Saturday, December 11, 2004

A New Opium War

If you look at the changes in the political economy of Afghanistan, you may conclude that this is neither a "war on terror" that Washington says it is nor a pipeline war as some of its critics allege. It looks as if it is the latest Opium War, regardless of intentions of all parties (Afghans, Americans, Europeans, and others) involved.

According to the Afghanistan Opium Survey 2004 by the United Nations Office on Drugs and Crime (UNODC), opium cultivation has increased 64% since 2003. The opium industry now employs 2.3 million in Afghanistan (compared to 1.7 million in 2003), i.e., 10% of the Afghan population. The export value of Afghan opium is estimated to be $2.8 billion, a 22% increase since 2003. The opium export today accounts for more than 60% of Afghanistan's Gross Domestic Product.

Afghan farmers are not getting richer, though. The average farm price that fresh opium commands is only $92/kg in 2004, a decline of 67% since 2003, when fresh opium fetched $283/kg. Much of the profits goes to traffickers, who capture 78% of the opium export value: $2.2 billion (a 69% increase over $1.3 billion that went to traffickers in 2003). In contrast, opium farmers received only the total of $0.6 billion, a 41% decline compared to what they managed to get in 2003; each opium farming family's yearly income is now about $1,700 ($260 per capita), 56% lower than in 2003, when it was $3,900 ($600 per capita). Still it beats growing wheat: even though "bad weather and disease lowered the 2004 opium yield per hectare by almost 30 per cent" (United Nations Information Service, "United Nations Drugs Office Reports Major Increase in Opium Cultivation in Afghanistan," November 18, 2004), making opium production less productive and profitable than last year, the gross income from opium per hectare is $4,600, more than ten times the gross income from wheat per hectare of $390.
Poppy Planting in Afghanistan
Eric Schmitt of the New York Times reports that "a new confidential American military assessment" by Lt. Gen. David W. Barno, the top American commander in Afghanistan, expects that "[p]oppy cultivation and opium production will continue to increase in Afghanistan, expanding the dangerous influence of drug lords at all levels of the government of President Hamid Karzai" ("Afghans' Gains Face Big Threat in Drug Traffic," December 11, 2004).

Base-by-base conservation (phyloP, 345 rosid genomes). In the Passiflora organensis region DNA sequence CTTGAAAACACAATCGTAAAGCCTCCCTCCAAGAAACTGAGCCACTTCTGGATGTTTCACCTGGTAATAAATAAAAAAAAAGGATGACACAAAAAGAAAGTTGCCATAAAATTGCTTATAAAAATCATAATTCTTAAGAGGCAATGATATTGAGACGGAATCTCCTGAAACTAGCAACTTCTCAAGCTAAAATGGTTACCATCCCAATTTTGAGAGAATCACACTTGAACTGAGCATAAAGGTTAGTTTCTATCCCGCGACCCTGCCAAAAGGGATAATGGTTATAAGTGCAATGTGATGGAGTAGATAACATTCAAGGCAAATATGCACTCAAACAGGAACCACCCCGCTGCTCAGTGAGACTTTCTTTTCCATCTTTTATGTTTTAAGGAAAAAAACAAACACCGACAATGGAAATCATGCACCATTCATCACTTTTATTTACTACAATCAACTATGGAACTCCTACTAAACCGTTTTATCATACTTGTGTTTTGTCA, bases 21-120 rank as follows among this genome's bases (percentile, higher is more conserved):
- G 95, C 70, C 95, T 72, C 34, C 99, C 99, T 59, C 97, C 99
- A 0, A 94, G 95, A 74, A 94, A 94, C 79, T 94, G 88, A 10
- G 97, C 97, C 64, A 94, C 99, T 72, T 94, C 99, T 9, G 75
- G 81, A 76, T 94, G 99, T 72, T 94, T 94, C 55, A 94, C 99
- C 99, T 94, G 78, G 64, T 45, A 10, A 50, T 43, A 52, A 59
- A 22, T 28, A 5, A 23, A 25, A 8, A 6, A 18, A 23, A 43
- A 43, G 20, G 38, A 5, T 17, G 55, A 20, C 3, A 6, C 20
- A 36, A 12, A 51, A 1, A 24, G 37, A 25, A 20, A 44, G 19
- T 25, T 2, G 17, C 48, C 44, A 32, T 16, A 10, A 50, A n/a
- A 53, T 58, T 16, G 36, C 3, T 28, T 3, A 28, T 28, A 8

Afghanistan was not always the world's largest producer of opium. The first turning point was Washington's support for Afghan mujahideen fighting against the Soviet Union. Before the American intervention, Afghanistan had an economy largely based upon subsistence agriculture: "As late as 1972, economists estimated that the cash economy constituted slightly less than half of the total" (Barnett Rubin, "The Political Economy of War and Peace in Afghanistan," 1999). The war against the Soviets and Afghan Communists changed it. The mujahideen commanders -- a new elite whose rise in Afghanistan was underwritten by US, Pakistani, and Saudi monies -- "pressured the peasants to grow opium, a cash crop they could tax. It was also during this period that the production of opium started to increase" (Rubin, 1999).

The US intervention in Afghanistan was a chapter in the long history of opium and empire. Sugar, tea, coffee, tobacco, and opium -- "[t]hese first truly mass-produced, mass-marketed global commodities rearranged fundamental relations of power and authority all along the trajectories of their production, movement, and consumption" (James L. Hevia, "Opium, Empire, and Modern History," China Review International 10.2, Fall 2003, p. 312), fueling the growth of capitalism and the expansion of the British Empire: